We are developing the social individualist meta-context for the future. From the very serious to the extremely frivolous... lets see what is on the mind of the Samizdata people.

Samizdata, derived from Samizdat /n. - a system of clandestine publication of banned literature in the USSR [Russ.,= self-publishing house]

What we are up against in America

James Lileks captures the angst of the social statist in America in this exchange regarding John Kerry’s promise to raise taxes by rolling back the rather meager and back-loaded Bush tax cuts:

Then came the Parable of the Stairs, of course. My tiresome, shopworn, oft-told tale, a piece of unsupportable meaningless anecdotal drivel about how I turned my tax cut into a nice staircase that replaced a crumbling eyesore, hired a few people and injected money far and wide . . . . Raise my taxes, and it won’t happen – I won’t hire anyone, and they won’t hire anyone, rent anything, buy anything. You see?

“Well, it’s a philosophical difference,” she sniffed. She had pegged me as a form of life last seen clilcking the leash off a dog at Abu Ghraib. “I think the money should have gone straight to those people instead of trickling down.” Those last two words were said with an edge.

“But then I wouldn’t have hired them,” I said. “I wouldn’t have new steps. And they wouldn’t have done anything to get the money.”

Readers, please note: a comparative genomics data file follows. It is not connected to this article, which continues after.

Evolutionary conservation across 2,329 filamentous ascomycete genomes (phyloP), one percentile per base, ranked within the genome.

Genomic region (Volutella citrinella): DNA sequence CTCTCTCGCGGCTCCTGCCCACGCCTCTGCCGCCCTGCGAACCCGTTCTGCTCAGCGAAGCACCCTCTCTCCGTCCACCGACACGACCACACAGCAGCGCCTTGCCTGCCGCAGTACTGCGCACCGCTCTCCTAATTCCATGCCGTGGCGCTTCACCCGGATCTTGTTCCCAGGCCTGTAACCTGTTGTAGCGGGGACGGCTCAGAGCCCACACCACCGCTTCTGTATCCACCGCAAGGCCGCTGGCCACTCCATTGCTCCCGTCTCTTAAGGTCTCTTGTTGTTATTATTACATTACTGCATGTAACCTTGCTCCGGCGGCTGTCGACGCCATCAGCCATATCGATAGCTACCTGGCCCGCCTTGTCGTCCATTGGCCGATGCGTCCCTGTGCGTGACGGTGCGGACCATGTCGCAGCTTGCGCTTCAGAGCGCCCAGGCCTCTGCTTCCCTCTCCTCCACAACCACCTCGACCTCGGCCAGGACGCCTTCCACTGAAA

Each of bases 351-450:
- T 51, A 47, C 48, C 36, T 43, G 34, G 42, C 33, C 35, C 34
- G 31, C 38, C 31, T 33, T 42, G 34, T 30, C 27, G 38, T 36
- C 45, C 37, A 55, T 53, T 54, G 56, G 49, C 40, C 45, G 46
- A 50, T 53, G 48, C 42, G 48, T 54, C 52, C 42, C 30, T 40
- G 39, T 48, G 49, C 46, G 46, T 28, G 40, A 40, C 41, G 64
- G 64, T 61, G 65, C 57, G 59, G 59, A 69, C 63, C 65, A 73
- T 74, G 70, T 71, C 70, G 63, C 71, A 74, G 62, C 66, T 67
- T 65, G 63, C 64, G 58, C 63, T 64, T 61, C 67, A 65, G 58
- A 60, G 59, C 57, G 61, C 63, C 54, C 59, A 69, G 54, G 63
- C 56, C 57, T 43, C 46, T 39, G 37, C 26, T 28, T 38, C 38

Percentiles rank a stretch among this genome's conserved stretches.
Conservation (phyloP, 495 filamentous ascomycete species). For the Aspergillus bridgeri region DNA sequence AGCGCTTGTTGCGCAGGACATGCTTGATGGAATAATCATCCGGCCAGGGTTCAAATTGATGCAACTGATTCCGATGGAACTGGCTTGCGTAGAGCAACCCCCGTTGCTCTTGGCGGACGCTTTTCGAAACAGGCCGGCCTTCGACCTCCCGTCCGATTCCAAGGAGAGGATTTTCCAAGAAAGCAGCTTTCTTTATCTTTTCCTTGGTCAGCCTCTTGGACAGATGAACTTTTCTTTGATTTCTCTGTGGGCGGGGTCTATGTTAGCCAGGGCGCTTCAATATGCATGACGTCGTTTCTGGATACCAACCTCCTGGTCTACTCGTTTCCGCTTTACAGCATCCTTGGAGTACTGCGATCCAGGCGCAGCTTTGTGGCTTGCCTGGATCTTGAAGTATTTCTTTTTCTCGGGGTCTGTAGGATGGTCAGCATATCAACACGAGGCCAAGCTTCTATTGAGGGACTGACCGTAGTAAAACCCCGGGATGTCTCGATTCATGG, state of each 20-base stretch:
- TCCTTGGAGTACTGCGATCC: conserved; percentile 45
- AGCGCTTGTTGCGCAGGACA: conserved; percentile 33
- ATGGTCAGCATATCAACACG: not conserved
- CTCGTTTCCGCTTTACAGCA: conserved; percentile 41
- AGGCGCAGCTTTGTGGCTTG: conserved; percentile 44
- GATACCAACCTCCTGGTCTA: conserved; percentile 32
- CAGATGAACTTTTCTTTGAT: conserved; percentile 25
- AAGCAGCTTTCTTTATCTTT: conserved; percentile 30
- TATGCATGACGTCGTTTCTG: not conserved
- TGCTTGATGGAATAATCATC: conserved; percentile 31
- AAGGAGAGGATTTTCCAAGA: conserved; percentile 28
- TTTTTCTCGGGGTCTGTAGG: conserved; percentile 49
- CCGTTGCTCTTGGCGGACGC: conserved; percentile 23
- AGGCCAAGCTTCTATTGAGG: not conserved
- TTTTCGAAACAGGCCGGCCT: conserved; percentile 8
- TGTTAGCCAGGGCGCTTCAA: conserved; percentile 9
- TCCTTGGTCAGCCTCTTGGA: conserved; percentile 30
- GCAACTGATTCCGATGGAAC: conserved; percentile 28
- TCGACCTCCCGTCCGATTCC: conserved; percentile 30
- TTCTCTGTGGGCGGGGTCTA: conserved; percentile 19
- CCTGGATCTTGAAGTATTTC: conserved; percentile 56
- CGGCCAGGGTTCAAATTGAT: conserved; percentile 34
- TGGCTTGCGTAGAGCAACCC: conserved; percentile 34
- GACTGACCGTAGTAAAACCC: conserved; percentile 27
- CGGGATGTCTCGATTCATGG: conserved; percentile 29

“Well, what did you do?” she snapped.

“What do you mean?”

“Why should the government have given you the money in the first place?”

“They didn’t give it to me. They just took less of my money.”

That was the last straw. Now she was angry. And the truth came out:

“Well, why is it your money? I think it should be their money.”

Two responses to this last quote. First, it is James’ money because he earned it. Second, he has no objection to it becoming the worker’s money, so long as they earn it from him. In fact, the money James kept because of his tax cut now is the worker’s money. Her point, such as it is, evaporates into thin air.

The only difference? Mr. Lileks, sturdy Midwesterner that he is, believes people should should earn their money. His earnest young interlocutor, following in the sadly well-worn path of Minnesota socialism, thinks money should shower down like manna from heaven.

Terror, Europe and others

A loyal reader sends in this ‘gem’ of a story… someone was arrested for sketching on the South Bank:

I spent four hours (having already been detained for three and a half) in a cell in Kennington police station wondering whether I might not be joining those in Belmarsh where Mr Blunkett could detain me without explanation and, in the interest of public security, refuse to divulge the alleged evidence. If the majority in this country need protecting, they had better ask who the enemies of democracy currently are.

Read the whole thing… Incredible but not surprising.

George W. Bush: Martin Luther for the Islamic world

And now for something completely different. Matthew Maly writes in with a fascinating and challenging essay about Islam, civil society, Iraq, Western Civilisation, American politics, Jennifer Lopez, the fixed quantity of wealth fallacy, strange Shiite self-flagellation, tribesman with no clothes… well, about all those things and much, much more. Whether you agree with the general thrust of it or not, it is very interesting stuff